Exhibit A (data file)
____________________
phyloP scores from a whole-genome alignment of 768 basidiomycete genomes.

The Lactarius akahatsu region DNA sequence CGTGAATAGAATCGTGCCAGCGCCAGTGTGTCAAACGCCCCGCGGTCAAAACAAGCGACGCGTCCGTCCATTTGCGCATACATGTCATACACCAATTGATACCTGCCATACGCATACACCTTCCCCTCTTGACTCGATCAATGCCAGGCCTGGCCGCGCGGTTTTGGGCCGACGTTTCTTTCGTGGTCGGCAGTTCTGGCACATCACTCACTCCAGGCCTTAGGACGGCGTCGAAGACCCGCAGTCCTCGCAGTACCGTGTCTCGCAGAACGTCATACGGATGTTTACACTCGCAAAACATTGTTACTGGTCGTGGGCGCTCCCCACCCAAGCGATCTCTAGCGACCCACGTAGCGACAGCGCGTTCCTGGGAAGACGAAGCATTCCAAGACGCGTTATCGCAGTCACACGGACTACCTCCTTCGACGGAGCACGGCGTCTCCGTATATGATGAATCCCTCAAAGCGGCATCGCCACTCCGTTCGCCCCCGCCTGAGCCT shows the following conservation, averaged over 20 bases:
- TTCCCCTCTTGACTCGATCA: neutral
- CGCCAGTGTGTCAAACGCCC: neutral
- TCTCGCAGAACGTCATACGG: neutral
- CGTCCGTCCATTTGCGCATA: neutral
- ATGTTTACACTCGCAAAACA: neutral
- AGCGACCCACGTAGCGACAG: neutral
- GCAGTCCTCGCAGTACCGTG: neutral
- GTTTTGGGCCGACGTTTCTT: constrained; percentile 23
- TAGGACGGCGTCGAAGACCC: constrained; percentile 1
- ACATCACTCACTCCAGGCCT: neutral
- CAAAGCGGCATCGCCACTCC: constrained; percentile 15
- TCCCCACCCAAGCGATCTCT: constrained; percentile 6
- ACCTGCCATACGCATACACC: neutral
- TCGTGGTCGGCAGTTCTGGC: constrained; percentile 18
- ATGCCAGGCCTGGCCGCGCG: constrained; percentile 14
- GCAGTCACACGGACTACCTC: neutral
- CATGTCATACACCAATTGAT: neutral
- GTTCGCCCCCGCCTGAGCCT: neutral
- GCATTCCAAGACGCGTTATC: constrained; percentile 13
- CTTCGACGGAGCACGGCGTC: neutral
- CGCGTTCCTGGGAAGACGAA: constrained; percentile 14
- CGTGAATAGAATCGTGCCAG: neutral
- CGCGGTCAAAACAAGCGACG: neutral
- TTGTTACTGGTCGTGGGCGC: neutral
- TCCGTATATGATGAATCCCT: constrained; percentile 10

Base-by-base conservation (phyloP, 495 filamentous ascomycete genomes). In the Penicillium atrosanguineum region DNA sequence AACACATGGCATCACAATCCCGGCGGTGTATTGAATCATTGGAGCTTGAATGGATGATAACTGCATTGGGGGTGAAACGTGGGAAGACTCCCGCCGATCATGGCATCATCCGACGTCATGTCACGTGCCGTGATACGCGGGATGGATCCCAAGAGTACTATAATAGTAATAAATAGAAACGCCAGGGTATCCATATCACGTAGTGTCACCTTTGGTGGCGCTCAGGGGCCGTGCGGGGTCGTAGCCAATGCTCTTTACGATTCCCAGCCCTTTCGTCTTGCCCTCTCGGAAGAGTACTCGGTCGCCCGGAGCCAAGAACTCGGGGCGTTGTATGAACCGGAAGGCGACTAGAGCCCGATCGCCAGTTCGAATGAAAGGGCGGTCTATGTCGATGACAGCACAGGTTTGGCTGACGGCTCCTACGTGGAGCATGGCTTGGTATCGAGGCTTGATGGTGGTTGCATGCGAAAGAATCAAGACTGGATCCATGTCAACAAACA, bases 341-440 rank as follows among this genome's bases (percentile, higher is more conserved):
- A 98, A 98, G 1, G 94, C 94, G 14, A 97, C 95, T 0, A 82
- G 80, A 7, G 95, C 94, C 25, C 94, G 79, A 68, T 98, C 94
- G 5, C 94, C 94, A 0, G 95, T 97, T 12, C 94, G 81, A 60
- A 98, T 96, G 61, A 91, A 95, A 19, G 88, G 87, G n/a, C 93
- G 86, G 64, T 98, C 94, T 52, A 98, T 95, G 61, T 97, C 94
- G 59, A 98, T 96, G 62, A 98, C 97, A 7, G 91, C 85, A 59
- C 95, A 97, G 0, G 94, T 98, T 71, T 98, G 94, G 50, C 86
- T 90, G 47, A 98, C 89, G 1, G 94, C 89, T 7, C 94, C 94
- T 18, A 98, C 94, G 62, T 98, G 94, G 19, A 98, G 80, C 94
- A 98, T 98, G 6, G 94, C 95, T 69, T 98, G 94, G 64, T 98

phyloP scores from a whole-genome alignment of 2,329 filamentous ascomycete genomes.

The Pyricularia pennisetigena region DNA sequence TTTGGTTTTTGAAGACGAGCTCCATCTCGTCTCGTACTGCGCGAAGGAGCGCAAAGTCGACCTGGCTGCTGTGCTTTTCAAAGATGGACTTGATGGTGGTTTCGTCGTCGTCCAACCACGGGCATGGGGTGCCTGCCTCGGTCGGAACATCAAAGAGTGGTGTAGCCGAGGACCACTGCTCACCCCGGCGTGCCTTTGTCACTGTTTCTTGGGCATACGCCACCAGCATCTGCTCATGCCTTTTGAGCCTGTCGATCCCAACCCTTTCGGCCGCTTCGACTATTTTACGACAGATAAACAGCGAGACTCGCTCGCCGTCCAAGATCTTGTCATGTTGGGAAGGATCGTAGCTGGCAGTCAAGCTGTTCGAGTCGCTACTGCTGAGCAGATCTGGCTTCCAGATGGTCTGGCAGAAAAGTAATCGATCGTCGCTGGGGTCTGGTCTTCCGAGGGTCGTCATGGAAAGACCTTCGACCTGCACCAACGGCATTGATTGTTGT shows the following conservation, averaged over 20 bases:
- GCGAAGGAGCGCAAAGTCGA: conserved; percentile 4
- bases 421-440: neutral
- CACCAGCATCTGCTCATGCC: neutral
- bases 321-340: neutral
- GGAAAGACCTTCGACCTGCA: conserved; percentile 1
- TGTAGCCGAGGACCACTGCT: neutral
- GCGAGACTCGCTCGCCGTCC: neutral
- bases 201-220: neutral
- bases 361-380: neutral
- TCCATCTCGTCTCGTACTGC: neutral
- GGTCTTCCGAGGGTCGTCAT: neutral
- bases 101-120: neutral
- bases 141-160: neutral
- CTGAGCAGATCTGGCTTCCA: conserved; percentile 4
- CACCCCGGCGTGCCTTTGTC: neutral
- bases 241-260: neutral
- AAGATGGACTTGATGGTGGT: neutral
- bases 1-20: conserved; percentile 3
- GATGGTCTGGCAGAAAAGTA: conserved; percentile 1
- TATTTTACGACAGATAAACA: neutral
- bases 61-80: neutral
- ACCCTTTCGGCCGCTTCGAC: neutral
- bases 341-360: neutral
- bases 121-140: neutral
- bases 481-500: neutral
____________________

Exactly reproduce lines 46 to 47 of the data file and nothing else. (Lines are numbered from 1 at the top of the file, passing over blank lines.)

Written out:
- TGTAGCCGAGGACCACTGCT: neutral
- GCGAGACTCGCTCGCCGTCC: neutral